Naomi Sell, MD, MHS Massachusetts General Hospital
Denise W. Gee, MD Operating Surgeon, MGH
The patient in this case is a 32-year-old female with recurrent episodes of biliary colic. An ultrasound revealed numerous gallstones within the gallbladder. Because the patient has had recurrent symptoms for the past six months, surgical removal of her gallbladder was the best option to relieve her recurrent pain and prevent future development of acute cholecystitis. Here, Dr. Denise Gee at Massachusetts General Hospital performs a laparoscopic cholecystectomy to remove the patient’s gallbladder.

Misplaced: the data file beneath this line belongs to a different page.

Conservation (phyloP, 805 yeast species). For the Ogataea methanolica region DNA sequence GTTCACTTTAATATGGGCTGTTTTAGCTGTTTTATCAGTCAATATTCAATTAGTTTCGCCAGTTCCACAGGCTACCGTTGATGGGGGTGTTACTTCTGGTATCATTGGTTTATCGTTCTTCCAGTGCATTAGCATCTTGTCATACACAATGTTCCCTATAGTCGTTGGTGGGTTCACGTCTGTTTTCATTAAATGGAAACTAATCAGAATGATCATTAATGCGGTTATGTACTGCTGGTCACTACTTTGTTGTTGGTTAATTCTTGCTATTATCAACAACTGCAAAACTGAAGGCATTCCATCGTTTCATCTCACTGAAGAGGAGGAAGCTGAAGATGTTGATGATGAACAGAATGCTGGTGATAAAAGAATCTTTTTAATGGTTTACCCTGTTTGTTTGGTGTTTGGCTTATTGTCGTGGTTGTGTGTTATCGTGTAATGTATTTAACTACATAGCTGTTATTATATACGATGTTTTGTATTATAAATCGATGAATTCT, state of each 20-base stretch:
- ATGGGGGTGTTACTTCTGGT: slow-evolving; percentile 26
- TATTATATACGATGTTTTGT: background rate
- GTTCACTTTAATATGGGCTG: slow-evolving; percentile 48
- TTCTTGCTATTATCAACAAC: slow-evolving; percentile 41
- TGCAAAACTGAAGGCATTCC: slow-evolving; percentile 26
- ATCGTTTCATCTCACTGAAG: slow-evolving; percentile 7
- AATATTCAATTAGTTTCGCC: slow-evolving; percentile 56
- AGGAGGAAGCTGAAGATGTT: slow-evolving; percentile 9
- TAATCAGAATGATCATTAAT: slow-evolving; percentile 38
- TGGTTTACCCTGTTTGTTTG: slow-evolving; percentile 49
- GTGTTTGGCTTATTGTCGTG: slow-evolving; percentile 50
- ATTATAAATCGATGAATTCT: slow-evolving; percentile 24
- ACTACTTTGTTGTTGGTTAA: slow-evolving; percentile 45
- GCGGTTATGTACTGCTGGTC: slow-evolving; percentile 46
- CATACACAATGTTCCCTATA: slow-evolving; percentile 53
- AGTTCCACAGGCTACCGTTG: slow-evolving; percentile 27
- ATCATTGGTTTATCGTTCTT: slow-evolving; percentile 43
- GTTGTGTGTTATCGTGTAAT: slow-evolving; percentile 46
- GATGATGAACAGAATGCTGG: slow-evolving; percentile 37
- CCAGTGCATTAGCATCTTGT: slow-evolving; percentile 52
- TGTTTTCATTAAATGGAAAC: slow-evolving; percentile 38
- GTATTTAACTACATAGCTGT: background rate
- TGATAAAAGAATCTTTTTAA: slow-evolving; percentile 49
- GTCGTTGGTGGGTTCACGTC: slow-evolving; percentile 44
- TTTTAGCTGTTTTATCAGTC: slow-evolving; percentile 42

Richard Hodin, MD Chief, Division of Gastrointestinal and Oncologic Surgery, Massachusetts General Hospital
The patient in this case is a 29-year-old female who had a long history of medically refractory ulcerative colitis. Three months previously, she had undergone a laparoscopic proctocolectomy with ileoanal J-pouch reconstruction and loop ileostomy. Here, Dr. Richard Hodin at MGH reverses the ileostomy.
In this case, Dr. Tobias Carling and Dr. Courtney Gibson at Smilow Cancer Hospital at Yale New Haven perform a TOETVA on a 45-year-old patient who presented with a growing thyroid nodule that was shown to be a Hurthle cell neoplasm on fine-needle aspiration.